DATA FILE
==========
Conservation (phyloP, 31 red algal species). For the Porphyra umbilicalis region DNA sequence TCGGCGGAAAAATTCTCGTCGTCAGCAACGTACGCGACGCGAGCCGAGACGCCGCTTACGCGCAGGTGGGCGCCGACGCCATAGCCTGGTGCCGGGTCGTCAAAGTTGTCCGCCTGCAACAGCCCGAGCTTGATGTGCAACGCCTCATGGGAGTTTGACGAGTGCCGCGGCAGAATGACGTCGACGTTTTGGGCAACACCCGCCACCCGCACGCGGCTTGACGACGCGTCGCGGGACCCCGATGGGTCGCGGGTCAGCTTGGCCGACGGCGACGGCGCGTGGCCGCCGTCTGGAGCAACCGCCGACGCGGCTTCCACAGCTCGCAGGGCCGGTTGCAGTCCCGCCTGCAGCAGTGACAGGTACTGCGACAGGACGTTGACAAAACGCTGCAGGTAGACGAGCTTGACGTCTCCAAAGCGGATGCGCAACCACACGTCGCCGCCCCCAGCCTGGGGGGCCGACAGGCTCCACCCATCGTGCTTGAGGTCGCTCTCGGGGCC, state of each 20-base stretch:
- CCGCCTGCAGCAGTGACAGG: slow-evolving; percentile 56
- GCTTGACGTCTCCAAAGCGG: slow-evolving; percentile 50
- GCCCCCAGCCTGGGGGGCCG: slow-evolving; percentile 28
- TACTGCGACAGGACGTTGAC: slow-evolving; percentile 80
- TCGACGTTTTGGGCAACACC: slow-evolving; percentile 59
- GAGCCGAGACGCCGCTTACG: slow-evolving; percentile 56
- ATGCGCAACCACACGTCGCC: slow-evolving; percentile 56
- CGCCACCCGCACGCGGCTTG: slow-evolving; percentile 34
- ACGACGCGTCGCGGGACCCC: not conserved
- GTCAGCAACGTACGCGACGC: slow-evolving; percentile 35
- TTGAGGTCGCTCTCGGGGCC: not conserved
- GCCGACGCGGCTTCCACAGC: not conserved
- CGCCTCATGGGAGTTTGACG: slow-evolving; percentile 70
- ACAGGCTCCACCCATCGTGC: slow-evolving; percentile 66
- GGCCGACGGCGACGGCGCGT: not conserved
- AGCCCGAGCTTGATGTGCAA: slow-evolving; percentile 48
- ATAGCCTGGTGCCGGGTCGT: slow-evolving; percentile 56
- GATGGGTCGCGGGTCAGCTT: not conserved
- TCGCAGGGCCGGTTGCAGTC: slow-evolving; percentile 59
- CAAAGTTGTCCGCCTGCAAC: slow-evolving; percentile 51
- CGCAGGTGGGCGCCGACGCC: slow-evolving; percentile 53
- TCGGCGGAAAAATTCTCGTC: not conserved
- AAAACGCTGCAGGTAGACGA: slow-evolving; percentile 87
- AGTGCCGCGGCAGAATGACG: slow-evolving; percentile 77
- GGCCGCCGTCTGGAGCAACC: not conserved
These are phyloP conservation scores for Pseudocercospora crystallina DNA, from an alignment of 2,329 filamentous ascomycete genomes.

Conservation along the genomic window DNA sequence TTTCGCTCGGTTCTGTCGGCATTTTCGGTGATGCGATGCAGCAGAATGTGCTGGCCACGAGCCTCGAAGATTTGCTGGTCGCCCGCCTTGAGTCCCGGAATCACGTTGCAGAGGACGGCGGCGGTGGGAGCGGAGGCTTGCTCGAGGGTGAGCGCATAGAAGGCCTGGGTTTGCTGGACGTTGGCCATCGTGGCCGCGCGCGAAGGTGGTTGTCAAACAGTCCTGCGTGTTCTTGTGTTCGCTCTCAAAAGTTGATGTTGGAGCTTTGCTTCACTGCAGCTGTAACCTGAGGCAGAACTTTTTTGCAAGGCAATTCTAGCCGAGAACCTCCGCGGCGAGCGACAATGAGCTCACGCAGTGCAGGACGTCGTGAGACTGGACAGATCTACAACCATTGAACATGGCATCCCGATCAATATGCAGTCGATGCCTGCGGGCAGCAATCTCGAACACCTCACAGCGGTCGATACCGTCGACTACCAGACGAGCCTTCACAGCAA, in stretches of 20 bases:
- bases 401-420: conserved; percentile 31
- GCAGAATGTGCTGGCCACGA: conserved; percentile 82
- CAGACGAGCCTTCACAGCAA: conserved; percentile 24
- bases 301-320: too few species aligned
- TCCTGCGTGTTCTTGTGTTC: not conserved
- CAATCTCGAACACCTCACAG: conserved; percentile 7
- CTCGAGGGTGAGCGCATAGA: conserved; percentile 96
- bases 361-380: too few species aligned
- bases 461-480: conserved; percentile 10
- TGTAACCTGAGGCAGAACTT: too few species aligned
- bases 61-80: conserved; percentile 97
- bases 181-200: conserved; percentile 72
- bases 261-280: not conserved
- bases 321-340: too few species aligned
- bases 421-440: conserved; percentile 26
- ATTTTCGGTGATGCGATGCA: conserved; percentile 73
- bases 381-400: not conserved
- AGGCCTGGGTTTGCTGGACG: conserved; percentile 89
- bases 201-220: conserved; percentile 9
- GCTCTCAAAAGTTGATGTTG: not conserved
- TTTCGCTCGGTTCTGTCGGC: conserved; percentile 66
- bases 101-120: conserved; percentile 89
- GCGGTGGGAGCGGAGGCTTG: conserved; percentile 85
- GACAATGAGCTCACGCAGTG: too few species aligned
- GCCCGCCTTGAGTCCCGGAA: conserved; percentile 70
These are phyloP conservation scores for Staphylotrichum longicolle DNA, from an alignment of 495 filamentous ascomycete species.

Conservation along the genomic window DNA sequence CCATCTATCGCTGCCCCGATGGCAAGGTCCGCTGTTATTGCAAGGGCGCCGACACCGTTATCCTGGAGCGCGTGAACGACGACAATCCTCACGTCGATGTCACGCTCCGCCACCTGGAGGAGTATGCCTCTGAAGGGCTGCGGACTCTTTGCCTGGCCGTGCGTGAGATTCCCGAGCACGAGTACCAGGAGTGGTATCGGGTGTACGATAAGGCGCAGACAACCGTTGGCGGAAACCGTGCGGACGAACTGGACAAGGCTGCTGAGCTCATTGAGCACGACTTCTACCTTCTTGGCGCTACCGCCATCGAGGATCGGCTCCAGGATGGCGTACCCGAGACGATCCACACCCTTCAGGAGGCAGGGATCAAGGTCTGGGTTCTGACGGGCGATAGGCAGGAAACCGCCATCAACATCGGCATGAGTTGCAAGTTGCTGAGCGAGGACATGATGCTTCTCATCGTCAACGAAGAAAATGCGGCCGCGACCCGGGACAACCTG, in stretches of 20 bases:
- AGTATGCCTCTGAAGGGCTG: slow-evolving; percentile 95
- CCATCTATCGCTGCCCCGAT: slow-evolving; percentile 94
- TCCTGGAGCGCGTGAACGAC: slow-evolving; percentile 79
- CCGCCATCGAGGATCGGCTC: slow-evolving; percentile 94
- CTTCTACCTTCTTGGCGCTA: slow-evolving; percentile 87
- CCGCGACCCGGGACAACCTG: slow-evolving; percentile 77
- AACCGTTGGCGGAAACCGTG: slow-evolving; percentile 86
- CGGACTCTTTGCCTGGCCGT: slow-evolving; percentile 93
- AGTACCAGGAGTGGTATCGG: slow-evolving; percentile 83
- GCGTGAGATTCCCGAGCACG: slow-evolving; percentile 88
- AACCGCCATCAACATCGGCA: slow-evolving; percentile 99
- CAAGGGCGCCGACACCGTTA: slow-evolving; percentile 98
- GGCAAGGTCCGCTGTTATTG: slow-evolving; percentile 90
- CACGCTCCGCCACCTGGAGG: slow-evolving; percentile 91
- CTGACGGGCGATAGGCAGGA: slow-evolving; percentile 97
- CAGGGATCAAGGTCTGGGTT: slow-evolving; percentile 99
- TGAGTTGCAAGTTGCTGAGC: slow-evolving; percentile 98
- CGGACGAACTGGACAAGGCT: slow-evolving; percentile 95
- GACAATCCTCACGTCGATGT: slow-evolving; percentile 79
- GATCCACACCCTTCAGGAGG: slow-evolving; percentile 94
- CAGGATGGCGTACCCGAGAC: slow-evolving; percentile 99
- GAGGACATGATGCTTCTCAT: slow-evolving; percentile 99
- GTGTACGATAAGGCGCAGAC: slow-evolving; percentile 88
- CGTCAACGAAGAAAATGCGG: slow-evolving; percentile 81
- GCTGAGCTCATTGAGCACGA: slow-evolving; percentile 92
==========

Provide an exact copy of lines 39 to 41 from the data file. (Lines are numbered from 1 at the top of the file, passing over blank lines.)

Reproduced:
- bases 61-80: conserved; percentile 97
- bases 181-200: conserved; percentile 72
- bases 261-280: not conserved